Student research experiences and how they connect to clinical practice is the focus of a new podcast launched by the MGH Institute’s library.

Evidence-Based IHP” is co-hosted by creator Amanda Tarbet, assistant director of library services at the IHP’s Janis P. Bellack Library, and Rachel Norton, a second-year CSD student who works on research in the Institute’s Brain, Education, and Mind (BEAM) Lab.

The podcast, which is executive produced by Selena Craig, assistant director of digital branding in the Office of Strategic Communications, has dropped three episodes to date. Its focus is to make research more accessible and provide details beyond the pages of final published findings in a research journal.

“Students engaged in research are more willing to think critically about things like clinical practice when they’ve had the experience of investigating a hypothesis,” said Tarbet, who assists students in preparing their research efforts, in the inaugural episode. “It builds self-confidence, professional values, and curiosity. It can be a transformative experience.”

Each episode features student researchers who tell their origin stories and the decisions that went into completing their research project. Topics have included research by physical therapy students on how educators can better support culturally and diverse linguistic learners in graduate school and findings from a genetic counseling student who collaborated with her team at the Massachusetts General Hospital Turner Syndrome Clinic to help genetic counselors personalize care for women with 45,X/46,XX mosaicism.

Future topics will include an MSN student’s project to increase awareness amongst neonatal care teams about new pediatric peanut allergy guidelines and an OTD student’s research on the experience of occupational therapy practitioners with telepractice early in the COVID-19 pandemic.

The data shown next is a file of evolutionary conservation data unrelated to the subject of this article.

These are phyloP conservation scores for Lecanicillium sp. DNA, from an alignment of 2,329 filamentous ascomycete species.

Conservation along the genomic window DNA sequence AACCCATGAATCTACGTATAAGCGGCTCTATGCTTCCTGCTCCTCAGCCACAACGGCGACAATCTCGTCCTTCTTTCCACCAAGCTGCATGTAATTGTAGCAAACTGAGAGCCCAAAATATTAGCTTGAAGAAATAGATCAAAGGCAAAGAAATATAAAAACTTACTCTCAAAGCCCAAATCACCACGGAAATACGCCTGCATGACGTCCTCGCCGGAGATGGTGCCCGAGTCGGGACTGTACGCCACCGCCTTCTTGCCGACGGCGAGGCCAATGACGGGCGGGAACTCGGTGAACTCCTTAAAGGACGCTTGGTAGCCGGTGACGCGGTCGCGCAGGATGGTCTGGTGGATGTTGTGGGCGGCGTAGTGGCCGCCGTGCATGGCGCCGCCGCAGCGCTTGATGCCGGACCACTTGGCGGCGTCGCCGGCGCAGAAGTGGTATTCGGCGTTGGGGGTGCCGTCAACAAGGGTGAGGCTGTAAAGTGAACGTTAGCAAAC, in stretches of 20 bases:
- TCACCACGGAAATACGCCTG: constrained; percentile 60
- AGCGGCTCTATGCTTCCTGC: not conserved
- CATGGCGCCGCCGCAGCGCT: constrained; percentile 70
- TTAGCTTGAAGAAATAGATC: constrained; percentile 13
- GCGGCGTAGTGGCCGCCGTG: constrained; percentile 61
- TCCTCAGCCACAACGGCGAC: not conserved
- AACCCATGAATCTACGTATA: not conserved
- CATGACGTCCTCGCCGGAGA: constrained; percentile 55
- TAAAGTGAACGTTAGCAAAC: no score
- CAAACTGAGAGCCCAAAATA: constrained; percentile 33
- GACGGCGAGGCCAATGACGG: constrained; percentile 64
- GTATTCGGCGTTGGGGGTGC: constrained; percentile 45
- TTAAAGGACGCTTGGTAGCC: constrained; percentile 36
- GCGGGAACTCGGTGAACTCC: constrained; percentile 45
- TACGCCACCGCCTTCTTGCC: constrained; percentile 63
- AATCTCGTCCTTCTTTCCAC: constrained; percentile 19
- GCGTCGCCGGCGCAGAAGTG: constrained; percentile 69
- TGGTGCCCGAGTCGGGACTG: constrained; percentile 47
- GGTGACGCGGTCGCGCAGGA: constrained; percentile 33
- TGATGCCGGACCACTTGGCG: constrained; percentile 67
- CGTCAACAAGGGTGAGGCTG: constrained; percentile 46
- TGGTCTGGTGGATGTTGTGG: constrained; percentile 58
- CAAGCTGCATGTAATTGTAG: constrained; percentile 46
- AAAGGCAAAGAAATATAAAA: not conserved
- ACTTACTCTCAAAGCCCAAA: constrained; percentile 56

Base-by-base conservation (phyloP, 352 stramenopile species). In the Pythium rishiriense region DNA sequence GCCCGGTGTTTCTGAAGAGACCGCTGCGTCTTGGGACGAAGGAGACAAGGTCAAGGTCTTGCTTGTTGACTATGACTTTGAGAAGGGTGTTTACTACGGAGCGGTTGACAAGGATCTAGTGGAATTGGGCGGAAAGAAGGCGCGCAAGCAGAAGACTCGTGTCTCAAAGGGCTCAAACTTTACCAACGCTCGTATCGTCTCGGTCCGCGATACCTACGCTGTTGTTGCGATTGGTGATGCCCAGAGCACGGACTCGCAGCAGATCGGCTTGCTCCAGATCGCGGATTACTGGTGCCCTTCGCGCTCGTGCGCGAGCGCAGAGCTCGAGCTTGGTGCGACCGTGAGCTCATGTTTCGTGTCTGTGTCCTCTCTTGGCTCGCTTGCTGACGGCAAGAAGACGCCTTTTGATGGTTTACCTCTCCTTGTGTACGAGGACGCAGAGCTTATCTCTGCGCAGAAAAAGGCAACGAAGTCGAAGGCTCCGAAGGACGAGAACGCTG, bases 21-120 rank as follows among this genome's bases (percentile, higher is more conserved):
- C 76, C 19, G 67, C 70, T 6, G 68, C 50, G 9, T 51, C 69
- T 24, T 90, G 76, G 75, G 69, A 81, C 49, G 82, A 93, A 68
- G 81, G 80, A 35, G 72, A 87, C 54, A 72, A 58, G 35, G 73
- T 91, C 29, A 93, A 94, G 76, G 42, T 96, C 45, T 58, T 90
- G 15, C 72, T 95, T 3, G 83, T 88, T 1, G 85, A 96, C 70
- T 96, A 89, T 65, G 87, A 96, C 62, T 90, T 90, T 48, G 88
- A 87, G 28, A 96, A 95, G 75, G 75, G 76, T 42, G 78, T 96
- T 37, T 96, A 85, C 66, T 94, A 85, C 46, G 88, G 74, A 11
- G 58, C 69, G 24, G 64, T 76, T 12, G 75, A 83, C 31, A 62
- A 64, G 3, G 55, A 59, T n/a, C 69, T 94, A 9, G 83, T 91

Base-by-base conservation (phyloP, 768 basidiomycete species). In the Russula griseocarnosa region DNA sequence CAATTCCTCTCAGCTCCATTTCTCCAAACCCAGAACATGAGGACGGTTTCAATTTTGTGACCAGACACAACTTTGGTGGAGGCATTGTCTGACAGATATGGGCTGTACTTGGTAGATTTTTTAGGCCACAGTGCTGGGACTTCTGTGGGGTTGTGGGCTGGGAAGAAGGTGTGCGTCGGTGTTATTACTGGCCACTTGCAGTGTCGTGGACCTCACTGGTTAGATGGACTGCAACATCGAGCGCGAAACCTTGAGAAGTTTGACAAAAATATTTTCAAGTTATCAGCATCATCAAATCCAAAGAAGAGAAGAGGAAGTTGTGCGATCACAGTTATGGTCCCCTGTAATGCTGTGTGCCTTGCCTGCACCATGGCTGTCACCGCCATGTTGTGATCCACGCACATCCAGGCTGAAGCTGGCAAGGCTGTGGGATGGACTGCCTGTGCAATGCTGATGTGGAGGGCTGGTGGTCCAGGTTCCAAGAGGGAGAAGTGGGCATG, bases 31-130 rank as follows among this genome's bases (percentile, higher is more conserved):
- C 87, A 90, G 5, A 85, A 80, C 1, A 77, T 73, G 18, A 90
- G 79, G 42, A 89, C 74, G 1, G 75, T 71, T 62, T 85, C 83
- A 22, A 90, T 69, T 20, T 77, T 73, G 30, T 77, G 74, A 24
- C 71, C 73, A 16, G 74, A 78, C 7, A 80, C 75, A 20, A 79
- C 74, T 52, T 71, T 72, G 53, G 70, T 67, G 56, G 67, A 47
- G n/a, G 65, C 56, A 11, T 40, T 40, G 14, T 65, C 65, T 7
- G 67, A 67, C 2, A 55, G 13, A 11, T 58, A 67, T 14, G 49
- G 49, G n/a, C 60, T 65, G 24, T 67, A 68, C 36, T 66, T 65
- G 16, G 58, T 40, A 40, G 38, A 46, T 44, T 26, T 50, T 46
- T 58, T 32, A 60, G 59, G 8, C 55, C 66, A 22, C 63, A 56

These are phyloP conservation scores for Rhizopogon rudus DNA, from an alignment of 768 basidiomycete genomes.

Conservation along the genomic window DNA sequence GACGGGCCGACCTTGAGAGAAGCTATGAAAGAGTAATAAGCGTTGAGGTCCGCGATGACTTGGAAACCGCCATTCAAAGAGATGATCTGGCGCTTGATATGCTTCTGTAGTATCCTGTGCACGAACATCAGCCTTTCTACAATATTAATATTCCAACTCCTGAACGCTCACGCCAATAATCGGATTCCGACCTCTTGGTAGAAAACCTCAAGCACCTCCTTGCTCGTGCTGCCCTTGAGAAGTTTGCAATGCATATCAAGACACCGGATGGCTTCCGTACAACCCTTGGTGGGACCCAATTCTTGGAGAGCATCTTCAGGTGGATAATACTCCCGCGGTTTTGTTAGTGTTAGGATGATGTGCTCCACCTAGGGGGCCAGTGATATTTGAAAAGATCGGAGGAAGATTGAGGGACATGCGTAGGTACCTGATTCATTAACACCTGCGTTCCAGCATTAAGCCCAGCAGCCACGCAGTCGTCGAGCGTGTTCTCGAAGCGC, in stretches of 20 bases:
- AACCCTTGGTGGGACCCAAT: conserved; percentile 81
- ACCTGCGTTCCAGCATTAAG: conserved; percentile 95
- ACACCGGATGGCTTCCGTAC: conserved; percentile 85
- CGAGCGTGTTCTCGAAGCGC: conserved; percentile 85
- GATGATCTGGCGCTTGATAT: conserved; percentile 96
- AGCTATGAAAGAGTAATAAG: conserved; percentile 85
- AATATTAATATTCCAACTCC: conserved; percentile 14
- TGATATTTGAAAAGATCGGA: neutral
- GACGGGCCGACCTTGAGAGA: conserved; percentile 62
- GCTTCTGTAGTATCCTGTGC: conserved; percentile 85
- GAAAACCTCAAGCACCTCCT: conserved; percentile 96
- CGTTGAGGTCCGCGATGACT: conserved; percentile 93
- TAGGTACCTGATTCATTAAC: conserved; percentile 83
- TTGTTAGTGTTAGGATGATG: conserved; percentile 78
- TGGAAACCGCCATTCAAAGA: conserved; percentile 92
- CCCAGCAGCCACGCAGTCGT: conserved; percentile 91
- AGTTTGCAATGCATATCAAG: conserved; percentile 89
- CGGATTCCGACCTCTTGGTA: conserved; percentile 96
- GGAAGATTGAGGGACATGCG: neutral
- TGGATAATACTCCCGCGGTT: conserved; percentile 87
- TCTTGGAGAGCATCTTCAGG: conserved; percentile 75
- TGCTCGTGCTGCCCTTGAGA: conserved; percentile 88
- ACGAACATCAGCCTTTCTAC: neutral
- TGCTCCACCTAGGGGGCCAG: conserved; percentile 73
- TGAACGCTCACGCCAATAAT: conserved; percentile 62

“I really wanted something positive to come out of the chaos and the tragedy of the past year,” Tarbet explained. “I hope that when people listen to the interviews this season, they feel hopeful about the future because they will get to know the incredible people who are the future of health care.”

Many of the episodes include bonus nuggets of actionable information, such as how to support Black women in STEM, and to utilize the Bellack Library to help research and site materials published by Black women.

Tarbet said the podcast also will highlight the interprofessional practice focus that runs through all the IHP’s academic programs. Research builds upon this idea allowing individuals to expand their personal knowledge base and interpret studies in fields other than their own. As Tarbet noted, “Even if we interview a genetic counseling student, we hope that a physician assistant studies student will hear something that they think is good advice for them or will make them curious or will be valuable to them as well.”

Norton, who became interested in research while studying underserved populations in her undergraduate program, noted she expects larger societal issues to be discussed in upcoming episodes.

“Ultimately, it’s a great tool for advocacy and social justice and disseminating really important information,” Norton added in the introductory episode. “But it needs to be more accessible. So, one of the goals is to show what amazing projects are happening here and hopefully encourage students to get involved or address a problem of their own.”